Peter Max in Hot Water Over Corvettes, “Ghost Painting”

Peter Max, Statue of Liberty. Photo: artnet

Legendary Pop artist Peter Max has been slapped with a lawsuit over absurd sounding but possibly true charges such as “ghost painting” and swindling two men out of Corvette sales commissions.

According to the New York Post, Jeff Wallner and Kenneth Simmons are suing the artist and his agent, Larry Moskowitz, for $1 million in a dispute concerning a 10 percent commission they allegedly never received after selling off a trove of Corvettes for him. Max’s Corvette collection was well known—he owned 36 cars, one from every year of manufacture up until 1989.

According to the report, the businessmen are also upset about a dispute with a collector who was sold one of Max’s Statue of Liberty paintings for $500,000. When the unnamed collector learned the artist himself “had not painted in years,” and the work was produced with the help of “ghost painters,” she had to be appeased with a Marilyn Monroe original and four other pieces by the artist.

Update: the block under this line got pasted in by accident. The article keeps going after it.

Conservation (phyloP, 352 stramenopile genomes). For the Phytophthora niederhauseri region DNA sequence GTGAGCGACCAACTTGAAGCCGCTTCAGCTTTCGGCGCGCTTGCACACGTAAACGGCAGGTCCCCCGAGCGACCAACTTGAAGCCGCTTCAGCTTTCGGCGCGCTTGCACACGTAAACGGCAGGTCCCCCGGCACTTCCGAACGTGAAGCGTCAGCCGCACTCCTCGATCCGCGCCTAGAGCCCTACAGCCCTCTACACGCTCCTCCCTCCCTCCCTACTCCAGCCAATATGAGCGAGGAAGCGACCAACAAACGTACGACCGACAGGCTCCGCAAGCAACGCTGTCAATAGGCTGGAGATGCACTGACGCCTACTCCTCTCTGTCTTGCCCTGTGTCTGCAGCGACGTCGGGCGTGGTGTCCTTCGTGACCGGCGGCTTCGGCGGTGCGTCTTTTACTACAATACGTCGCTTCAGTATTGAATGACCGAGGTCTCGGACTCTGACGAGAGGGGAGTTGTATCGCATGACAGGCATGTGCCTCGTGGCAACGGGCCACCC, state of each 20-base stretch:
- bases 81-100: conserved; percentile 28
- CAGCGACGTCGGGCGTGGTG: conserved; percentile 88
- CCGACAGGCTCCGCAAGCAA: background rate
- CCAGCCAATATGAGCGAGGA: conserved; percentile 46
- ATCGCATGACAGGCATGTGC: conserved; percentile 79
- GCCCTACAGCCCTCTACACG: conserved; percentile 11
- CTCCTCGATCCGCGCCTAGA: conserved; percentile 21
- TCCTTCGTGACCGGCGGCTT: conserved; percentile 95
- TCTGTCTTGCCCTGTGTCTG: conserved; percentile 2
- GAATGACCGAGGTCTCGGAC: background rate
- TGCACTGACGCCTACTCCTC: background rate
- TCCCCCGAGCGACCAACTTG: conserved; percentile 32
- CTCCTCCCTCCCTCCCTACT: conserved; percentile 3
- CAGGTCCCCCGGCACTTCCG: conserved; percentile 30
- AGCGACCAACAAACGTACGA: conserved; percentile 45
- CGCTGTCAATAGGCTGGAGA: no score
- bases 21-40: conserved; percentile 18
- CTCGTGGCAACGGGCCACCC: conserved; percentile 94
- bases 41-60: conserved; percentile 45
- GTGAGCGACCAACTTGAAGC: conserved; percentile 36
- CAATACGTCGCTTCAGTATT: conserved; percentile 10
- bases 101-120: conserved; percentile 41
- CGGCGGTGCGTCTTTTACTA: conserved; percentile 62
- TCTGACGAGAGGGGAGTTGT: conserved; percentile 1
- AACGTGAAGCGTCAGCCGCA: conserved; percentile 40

According to the Post report, an attorney for Wallner and Simmons says he has email and text message documentation to prove both of these claims. “It’s a shame that people don’t live up to their commitments,” he commented.

Max’s attorney Eric Hellige told the New York Daily News that the claims are “utterly false. [Max] is in the studio virtually every day. We disagree with all these claims and intend to vigorously defend the action.”

Perhaps the Corvettes in question were simply swallowed up by some kind of giant sinkhole. It wouldn’t be the first time (see “Corvette Museum Embraces Massive Sinkhole“).

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